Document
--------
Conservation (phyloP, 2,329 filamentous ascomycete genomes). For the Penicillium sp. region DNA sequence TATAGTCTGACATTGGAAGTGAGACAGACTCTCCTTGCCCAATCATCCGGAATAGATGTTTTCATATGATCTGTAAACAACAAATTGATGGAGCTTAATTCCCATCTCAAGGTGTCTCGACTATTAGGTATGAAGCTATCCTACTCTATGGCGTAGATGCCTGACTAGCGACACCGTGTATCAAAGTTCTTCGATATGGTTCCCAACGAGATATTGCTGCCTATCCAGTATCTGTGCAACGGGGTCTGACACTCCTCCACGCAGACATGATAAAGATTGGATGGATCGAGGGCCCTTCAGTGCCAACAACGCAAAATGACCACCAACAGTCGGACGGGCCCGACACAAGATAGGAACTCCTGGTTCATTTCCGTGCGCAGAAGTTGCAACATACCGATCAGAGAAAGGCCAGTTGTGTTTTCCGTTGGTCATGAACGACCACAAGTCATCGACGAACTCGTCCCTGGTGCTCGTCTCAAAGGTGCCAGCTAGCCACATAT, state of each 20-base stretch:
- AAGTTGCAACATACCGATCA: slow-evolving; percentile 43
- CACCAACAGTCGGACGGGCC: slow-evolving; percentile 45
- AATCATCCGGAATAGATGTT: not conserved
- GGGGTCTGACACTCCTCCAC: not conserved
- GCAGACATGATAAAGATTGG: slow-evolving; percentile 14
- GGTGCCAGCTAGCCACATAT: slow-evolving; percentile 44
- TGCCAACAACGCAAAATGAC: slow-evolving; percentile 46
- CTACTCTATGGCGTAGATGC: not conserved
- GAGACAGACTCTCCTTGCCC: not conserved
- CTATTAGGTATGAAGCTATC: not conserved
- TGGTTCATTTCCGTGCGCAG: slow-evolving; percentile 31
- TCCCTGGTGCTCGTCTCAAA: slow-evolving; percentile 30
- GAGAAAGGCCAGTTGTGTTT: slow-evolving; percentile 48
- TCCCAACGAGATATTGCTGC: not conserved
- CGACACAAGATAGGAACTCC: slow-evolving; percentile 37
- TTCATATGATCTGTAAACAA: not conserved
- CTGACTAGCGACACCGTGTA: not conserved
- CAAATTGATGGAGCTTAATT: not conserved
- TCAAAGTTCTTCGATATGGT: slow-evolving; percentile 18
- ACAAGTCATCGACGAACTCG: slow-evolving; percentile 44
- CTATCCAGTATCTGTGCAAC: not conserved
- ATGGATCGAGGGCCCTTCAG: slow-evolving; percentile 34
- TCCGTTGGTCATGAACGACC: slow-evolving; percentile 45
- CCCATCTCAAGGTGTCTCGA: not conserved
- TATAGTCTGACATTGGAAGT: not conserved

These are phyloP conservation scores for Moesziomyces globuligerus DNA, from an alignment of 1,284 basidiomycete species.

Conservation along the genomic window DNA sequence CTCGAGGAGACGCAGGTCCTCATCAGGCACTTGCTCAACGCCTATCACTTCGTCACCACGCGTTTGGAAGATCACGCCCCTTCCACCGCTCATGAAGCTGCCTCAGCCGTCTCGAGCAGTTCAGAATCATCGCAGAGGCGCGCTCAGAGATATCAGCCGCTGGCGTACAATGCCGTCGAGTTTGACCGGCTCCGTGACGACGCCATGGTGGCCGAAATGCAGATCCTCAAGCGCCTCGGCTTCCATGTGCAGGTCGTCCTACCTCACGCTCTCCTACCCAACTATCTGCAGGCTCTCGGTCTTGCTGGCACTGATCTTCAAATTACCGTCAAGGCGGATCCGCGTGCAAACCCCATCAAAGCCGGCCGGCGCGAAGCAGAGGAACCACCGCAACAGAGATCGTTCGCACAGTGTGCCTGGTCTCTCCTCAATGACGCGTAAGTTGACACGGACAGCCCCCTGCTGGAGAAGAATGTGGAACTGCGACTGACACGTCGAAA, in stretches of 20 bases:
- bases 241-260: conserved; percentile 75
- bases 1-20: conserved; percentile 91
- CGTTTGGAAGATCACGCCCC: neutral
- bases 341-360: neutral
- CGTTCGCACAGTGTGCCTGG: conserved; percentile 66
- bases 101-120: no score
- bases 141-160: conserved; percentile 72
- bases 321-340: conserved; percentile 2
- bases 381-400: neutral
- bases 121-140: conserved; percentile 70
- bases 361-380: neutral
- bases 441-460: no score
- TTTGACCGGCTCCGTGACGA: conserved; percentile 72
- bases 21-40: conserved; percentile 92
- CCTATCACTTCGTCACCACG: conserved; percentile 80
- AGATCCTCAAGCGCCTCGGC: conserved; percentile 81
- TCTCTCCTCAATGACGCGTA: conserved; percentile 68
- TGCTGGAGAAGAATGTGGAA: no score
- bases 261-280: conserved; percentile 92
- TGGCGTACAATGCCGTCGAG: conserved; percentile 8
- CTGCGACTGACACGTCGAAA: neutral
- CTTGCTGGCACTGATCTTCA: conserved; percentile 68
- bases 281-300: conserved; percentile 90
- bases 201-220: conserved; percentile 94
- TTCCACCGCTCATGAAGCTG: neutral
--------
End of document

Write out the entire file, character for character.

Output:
Conservation (phyloP, 2,329 filamentous ascomycete genomes). For the Penicillium sp. region DNA sequence TATAGTCTGACATTGGAAGTGAGACAGACTCTCCTTGCCCAATCATCCGGAATAGATGTTTTCATATGATCTGTAAACAACAAATTGATGGAGCTTAATTCCCATCTCAAGGTGTCTCGACTATTAGGTATGAAGCTATCCTACTCTATGGCGTAGATGCCTGACTAGCGACACCGTGTATCAAAGTTCTTCGATATGGTTCCCAACGAGATATTGCTGCCTATCCAGTATCTGTGCAACGGGGTCTGACACTCCTCCACGCAGACATGATAAAGATTGGATGGATCGAGGGCCCTTCAGTGCCAACAACGCAAAATGACCACCAACAGTCGGACGGGCCCGACACAAGATAGGAACTCCTGGTTCATTTCCGTGCGCAGAAGTTGCAACATACCGATCAGAGAAAGGCCAGTTGTGTTTTCCGTTGGTCATGAACGACCACAAGTCATCGACGAACTCGTCCCTGGTGCTCGTCTCAAAGGTGCCAGCTAGCCACATAT, state of each 20-base stretch:
- AAGTTGCAACATACCGATCA: slow-evolving; percentile 43
- CACCAACAGTCGGACGGGCC: slow-evolving; percentile 45
- AATCATCCGGAATAGATGTT: not conserved
- GGGGTCTGACACTCCTCCAC: not conserved
- GCAGACATGATAAAGATTGG: slow-evolving; percentile 14
- GGTGCCAGCTAGCCACATAT: slow-evolving; percentile 44
- TGCCAACAACGCAAAATGAC: slow-evolving; percentile 46
- CTACTCTATGGCGTAGATGC: not conserved
- GAGACAGACTCTCCTTGCCC: not conserved
- CTATTAGGTATGAAGCTATC: not conserved
- TGGTTCATTTCCGTGCGCAG: slow-evolving; percentile 31
- TCCCTGGTGCTCGTCTCAAA: slow-evolving; percentile 30
- GAGAAAGGCCAGTTGTGTTT: slow-evolving; percentile 48
- TCCCAACGAGATATTGCTGC: not conserved
- CGACACAAGATAGGAACTCC: slow-evolving; percentile 37
- TTCATATGATCTGTAAACAA: not conserved
- CTGACTAGCGACACCGTGTA: not conserved
- CAAATTGATGGAGCTTAATT: not conserved
- TCAAAGTTCTTCGATATGGT: slow-evolving; percentile 18
- ACAAGTCATCGACGAACTCG: slow-evolving; percentile 44
- CTATCCAGTATCTGTGCAAC: not conserved
- ATGGATCGAGGGCCCTTCAG: slow-evolving; percentile 34
- TCCGTTGGTCATGAACGACC: slow-evolving; percentile 45
- CCCATCTCAAGGTGTCTCGA: not conserved
- TATAGTCTGACATTGGAAGT: not conserved

These are phyloP conservation scores for Moesziomyces globuligerus DNA, from an alignment of 1,284 basidiomycete species.

Conservation along the genomic window DNA sequence CTCGAGGAGACGCAGGTCCTCATCAGGCACTTGCTCAACGCCTATCACTTCGTCACCACGCGTTTGGAAGATCACGCCCCTTCCACCGCTCATGAAGCTGCCTCAGCCGTCTCGAGCAGTTCAGAATCATCGCAGAGGCGCGCTCAGAGATATCAGCCGCTGGCGTACAATGCCGTCGAGTTTGACCGGCTCCGTGACGACGCCATGGTGGCCGAAATGCAGATCCTCAAGCGCCTCGGCTTCCATGTGCAGGTCGTCCTACCTCACGCTCTCCTACCCAACTATCTGCAGGCTCTCGGTCTTGCTGGCACTGATCTTCAAATTACCGTCAAGGCGGATCCGCGTGCAAACCCCATCAAAGCCGGCCGGCGCGAAGCAGAGGAACCACCGCAACAGAGATCGTTCGCACAGTGTGCCTGGTCTCTCCTCAATGACGCGTAAGTTGACACGGACAGCCCCCTGCTGGAGAAGAATGTGGAACTGCGACTGACACGTCGAAA, in stretches of 20 bases:
- bases 241-260: conserved; percentile 75
- bases 1-20: conserved; percentile 91
- CGTTTGGAAGATCACGCCCC: neutral
- bases 341-360: neutral
- CGTTCGCACAGTGTGCCTGG: conserved; percentile 66
- bases 101-120: no score
- bases 141-160: conserved; percentile 72
- bases 321-340: conserved; percentile 2
- bases 381-400: neutral
- bases 121-140: conserved; percentile 70
- bases 361-380: neutral
- bases 441-460: no score
- TTTGACCGGCTCCGTGACGA: conserved; percentile 72
- bases 21-40: conserved; percentile 92
- CCTATCACTTCGTCACCACG: conserved; percentile 80
- AGATCCTCAAGCGCCTCGGC: conserved; percentile 81
- TCTCTCCTCAATGACGCGTA: conserved; percentile 68
- TGCTGGAGAAGAATGTGGAA: no score
- bases 261-280: conserved; percentile 92
- TGGCGTACAATGCCGTCGAG: conserved; percentile 8
- CTGCGACTGACACGTCGAAA: neutral
- CTTGCTGGCACTGATCTTCA: conserved; percentile 68
- bases 281-300: conserved; percentile 90
- bases 201-220: conserved; percentile 94
- TTCCACCGCTCATGAAGCTG: neutral